In a bid to fight the Omicron variant, booster doses will now be offered to a wider range of people.
The changes mean that the age range of those able to receive a third dose will be lowered, as well as the time frame between a second and third dose being shortened.
The JCVI has now also recommended severely immunosuppressed people should be offered a fourth dose of the vaccine as a booster. They are currently receiving three jabs.
At her covid press briefing on Monday, Nicola Sturgeon said: “We are already going very fast in the booster programme, we are the most vaccinated part of the UK, we are already trying to step that up.”
Following the changes, Scotland’s Chief Medical Officer Gregor Smith said: “We welcome the further advice from the JCVI on the Covid-19 vaccination programme and confirm Scotland has already started work on its implementation, including the recommendation that boosters can now be given to all adults no less than three months after a second dose.
“Urgent talks with health boards and vaccination partners are underway and further information on the delivery of this advice will follow as soon as possible.”
Professor Wei Shen Lim, from the Joint Committee on Vaccination and Immunisation (JCVI), said boosters should be provided “early enough before any possible wave” of the new variant, should there be one, to put the country in the “best possible position”.
Who can get a booster dose?
In Scotland, everyone over the age of 18 to 39-year-olds will now be eligible for a third dose of the coronavirus vaccine – not just the over 40s.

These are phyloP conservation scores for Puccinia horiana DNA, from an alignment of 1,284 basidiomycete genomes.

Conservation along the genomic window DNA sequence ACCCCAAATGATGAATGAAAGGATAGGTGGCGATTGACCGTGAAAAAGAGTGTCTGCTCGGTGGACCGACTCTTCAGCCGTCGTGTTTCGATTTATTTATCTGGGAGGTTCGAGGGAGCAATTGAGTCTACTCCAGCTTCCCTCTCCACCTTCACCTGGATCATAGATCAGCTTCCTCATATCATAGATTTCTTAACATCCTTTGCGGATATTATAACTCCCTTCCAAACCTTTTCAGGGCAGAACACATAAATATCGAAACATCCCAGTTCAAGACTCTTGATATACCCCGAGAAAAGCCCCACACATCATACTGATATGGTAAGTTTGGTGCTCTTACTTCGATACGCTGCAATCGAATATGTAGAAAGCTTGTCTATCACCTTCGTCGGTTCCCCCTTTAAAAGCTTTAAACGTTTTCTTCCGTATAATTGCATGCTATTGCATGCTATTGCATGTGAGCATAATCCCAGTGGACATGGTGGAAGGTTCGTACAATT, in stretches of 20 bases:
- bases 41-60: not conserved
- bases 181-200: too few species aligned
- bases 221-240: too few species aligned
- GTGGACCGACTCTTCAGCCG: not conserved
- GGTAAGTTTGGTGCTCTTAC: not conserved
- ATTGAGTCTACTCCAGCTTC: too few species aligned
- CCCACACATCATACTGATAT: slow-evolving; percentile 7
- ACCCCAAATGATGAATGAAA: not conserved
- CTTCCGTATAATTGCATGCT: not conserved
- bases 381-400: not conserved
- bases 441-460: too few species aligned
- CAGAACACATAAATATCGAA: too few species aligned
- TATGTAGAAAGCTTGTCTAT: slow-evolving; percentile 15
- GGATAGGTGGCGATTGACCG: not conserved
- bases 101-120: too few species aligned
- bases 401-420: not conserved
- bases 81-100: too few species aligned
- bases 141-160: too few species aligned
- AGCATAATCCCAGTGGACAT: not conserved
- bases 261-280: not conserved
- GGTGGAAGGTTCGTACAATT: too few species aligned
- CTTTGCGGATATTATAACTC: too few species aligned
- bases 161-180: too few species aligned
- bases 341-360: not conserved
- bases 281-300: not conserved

In a bid to ensure the greatest protection, those in the older age groups will be called first with other vulnerable groups urged to get their booster as soon as possible.
How has the time frame changed?
The recommended time between a second and third jab has now been reduced to three months.
Previously, it was advised that a six month period should pass before a person receives their booster dose.
However, the JCVI have no shortened this in a bid to tackle the increasingly concerning presence of the Omicron variant.
How to book
You can book your appointment online by visiting the NHS Scotland website here.
If the shorted time frame has passed since a second dose, you will be invited for a booster the same way you were invited for jabs one and two. Whether this be through post or text from NHS inform or a phone call from you GP.
If you believe you should be eligible for a booster dose, you can call the national vaccination helpline on 0800 030 8013 to check if an appointment has been booked for you.
Information about how and when you will be vaccinated is available on our guide to vaccination.
Scots are urged not to call their GP or NHS 24 for vaccination informations.
Other changes to vaccines
There are a number of other changes to the vaccination programme. These include the introduction of second doses for those aged 12-15.
It was earlier advised that young teens receive just one dose of the jab
The JCVI are also advising a fourth dose of the vaccine for immunosuppressed people – those classed as the most vulnerable.
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